First of all, yesterday I wrote that one thing all advocates should do is celebrate their successes, so here we go:
Yesterday the Georgia House Ways and Means Committee voted unanimously to extend the video game tax credit which has done so much to empower our industry here. While we still have much to do before this extension is signed into law, yesterday’s vote is the result of a number of advocates working to ensure that many people see the value of what we do. This is just one example of what developer-advocates can do when they put their minds to it.
Now onto reactive advocacy. This is what most of us think of when the term “game advocacy” comes to mind, in particular the response to the numerous baseless charges that games cause violence. The very assertion was offensive for many reasons, not least because a) there was no evidence of such and b) the assertions became a distraction for addressing the issues we DO know are causes of violence. I always found it amusing that some of the same attackers who made these charges were also the ones who used to scream that rap music caused violence, until the clear racism and unfounded nature of their arguments became unsupportable. It didn’t hurt that Frank Zappa made them laughingstocks in Congressional hearings.
It is not just assertions about violence to which developer-advocates have had to react. IP and online trolls, addiction worries, DRM, bandwidth throttling and more have all required intelligent responses. While each controversy has its unique characteristics, dealing with them often follows the same format:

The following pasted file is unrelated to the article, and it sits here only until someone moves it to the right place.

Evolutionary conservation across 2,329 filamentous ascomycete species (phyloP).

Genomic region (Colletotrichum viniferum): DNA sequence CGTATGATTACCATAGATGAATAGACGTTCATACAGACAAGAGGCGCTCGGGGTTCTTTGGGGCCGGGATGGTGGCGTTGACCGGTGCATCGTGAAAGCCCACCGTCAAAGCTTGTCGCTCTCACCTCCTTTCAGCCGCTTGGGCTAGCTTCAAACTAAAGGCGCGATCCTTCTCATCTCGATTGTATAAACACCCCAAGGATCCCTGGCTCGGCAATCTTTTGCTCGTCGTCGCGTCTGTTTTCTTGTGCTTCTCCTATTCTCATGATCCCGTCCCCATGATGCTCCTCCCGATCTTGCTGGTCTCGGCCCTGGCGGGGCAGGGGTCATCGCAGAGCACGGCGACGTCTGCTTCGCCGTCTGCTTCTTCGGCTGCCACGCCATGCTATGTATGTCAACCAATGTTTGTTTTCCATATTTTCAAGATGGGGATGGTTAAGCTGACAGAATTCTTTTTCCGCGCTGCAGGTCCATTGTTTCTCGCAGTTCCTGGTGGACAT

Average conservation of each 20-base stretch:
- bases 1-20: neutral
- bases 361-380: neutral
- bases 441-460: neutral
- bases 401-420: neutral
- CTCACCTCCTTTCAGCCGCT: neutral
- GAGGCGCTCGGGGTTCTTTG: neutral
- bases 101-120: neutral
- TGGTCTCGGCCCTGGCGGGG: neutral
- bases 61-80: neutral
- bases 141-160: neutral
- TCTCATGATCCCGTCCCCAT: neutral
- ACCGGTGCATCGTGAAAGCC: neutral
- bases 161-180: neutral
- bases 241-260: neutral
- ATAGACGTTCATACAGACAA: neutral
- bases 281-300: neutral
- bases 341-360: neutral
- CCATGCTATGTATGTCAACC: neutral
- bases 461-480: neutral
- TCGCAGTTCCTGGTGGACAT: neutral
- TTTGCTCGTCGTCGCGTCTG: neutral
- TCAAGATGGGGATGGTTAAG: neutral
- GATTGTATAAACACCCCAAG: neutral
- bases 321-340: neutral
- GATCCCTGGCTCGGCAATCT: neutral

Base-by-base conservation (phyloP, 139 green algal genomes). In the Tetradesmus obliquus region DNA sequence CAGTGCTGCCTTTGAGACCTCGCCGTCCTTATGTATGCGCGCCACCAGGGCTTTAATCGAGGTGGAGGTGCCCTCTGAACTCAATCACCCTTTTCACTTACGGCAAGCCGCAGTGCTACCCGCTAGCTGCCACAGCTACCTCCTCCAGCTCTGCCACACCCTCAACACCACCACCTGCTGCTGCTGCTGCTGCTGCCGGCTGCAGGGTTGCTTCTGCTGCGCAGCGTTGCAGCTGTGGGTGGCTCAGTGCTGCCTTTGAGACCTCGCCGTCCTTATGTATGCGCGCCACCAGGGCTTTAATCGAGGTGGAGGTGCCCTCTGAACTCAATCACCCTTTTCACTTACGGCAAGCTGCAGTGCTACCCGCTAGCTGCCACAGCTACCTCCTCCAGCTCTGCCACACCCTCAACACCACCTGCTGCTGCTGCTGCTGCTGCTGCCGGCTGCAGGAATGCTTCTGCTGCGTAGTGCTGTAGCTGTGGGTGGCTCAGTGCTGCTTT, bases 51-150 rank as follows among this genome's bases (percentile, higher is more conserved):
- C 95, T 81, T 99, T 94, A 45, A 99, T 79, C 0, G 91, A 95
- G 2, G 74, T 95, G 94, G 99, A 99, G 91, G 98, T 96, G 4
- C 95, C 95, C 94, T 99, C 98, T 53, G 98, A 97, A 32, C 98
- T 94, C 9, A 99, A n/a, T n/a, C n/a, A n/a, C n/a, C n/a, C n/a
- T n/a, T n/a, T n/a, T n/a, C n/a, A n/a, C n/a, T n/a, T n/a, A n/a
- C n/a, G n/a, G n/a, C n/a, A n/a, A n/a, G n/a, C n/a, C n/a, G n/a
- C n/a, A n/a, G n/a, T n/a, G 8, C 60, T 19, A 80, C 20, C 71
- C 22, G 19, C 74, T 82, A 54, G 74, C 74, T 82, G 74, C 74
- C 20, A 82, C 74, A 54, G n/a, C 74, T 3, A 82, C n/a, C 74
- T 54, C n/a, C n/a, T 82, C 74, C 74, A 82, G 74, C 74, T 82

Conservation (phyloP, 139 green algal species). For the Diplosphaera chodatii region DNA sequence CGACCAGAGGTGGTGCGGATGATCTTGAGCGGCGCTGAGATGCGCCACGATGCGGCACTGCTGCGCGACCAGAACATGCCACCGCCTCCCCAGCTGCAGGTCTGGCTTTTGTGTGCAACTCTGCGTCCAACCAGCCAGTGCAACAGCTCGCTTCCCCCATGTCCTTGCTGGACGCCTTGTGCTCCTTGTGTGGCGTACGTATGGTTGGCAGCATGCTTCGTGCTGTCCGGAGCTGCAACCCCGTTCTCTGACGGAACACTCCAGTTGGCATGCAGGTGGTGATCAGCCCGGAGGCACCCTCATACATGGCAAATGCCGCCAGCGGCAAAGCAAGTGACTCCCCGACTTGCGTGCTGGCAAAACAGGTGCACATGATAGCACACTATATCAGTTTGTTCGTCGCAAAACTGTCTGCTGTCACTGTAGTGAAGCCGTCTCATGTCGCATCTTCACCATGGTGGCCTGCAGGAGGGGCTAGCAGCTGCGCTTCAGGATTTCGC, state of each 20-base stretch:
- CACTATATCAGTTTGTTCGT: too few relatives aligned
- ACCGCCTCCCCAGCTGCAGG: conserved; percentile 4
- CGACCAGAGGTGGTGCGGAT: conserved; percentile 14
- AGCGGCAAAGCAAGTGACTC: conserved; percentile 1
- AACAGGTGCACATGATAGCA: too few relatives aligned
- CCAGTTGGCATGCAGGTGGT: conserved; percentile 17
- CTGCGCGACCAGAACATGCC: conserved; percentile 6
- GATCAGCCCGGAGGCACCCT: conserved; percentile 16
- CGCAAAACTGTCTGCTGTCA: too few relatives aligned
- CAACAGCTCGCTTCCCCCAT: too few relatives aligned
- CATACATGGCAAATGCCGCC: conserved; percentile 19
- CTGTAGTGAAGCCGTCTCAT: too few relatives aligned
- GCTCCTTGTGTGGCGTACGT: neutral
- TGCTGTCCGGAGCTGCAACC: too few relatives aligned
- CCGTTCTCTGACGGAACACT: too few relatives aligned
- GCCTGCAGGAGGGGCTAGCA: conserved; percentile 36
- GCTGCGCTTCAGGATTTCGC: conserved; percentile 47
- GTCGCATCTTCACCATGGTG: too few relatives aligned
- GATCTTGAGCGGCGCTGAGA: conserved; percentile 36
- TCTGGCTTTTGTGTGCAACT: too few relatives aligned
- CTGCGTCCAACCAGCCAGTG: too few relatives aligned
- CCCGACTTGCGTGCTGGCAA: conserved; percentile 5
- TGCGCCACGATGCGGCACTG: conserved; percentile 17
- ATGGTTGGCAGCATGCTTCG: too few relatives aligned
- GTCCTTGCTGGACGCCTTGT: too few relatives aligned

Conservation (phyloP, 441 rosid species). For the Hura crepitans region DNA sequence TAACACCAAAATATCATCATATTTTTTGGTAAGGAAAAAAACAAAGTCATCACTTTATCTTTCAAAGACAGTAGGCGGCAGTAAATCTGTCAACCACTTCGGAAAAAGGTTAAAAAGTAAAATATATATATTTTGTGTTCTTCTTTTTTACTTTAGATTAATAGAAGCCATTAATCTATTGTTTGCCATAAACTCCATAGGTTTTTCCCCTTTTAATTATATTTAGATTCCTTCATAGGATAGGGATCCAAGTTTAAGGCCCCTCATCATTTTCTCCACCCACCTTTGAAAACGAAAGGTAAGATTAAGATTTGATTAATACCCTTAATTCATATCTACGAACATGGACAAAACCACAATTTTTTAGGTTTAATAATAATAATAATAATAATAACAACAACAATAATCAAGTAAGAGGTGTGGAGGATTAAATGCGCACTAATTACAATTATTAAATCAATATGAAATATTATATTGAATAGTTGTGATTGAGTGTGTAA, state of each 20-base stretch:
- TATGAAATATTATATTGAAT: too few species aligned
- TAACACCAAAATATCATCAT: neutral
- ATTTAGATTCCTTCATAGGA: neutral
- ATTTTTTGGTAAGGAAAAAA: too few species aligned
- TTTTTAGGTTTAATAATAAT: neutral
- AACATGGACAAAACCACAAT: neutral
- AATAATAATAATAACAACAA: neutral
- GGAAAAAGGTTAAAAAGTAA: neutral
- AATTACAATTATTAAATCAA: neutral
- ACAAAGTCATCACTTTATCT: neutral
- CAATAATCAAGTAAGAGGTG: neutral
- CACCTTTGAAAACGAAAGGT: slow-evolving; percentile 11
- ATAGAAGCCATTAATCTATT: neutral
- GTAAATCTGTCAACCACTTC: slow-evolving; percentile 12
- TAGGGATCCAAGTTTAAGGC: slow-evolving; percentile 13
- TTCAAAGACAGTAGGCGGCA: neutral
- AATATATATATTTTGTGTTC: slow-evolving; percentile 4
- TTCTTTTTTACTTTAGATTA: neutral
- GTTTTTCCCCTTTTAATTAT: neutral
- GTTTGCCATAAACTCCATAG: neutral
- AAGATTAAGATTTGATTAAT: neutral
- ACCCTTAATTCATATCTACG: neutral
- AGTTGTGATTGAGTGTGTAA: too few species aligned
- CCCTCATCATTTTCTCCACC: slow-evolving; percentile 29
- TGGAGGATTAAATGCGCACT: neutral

- Identify the primary detractors and their core motives. Yes, it is easy to dismiss many of them as self-serving publicity hounds, trying to gain fame by criticizing others’ work, but this is not always the case. Putting them all in the same box risks complacency.
- Determine who your primary audience should be – customers, legislators, media, other game devs, etc. Don’t expect reason to change your opponent’s mind. Focus on those people impacted by the issue but who do not have their minds already made up.
- Utilize a variety of communication tools. While it may seem easiest to just do a single press interview, it is often best to supplement that with letters and web sites where you can control what is said.
- Promote supportable evidence demonstrating the flaws of the issue. For instance, when bandwidth throttling became a concern, developers noted the very real impact that could have on their endeavors.
- Use the attention to demonstrate the value in what we do. The Grandtheft Childhood study became a surprisingly strong part of the fight against the “games-cause-violence” lie.
- Identify allies and enlist their aid.
- Have a core message, i.e. the notion that games cause violence is not supported by evidence, but understand that even your allies and supporters may have their own messages.
- Recognize successes and defeats, but do not wallow in either. Most of the time these issues should never have come up, so it is better to promote how they are being dealt with, rather than
- Remain vigilant. All of these issues can crop up again, so always remember Jefferson’s quote that “Eternal vigilance is the price of liberty.”
Please note that not all reactive advocacy is inherently combative. For instance, the many in the industry have recognized the validity of complaints that female representation is lacking, both in games and in the ranks of developers. In this case, advocacy has played its greatest role in encouraging change within the industry. This has had multiple benefits, increasing both the number of people making and playing games.
In any case, this just scratches the surface. For more definite strategies and tactics, join us Wednesday in room 111 of the Moscone North Hall.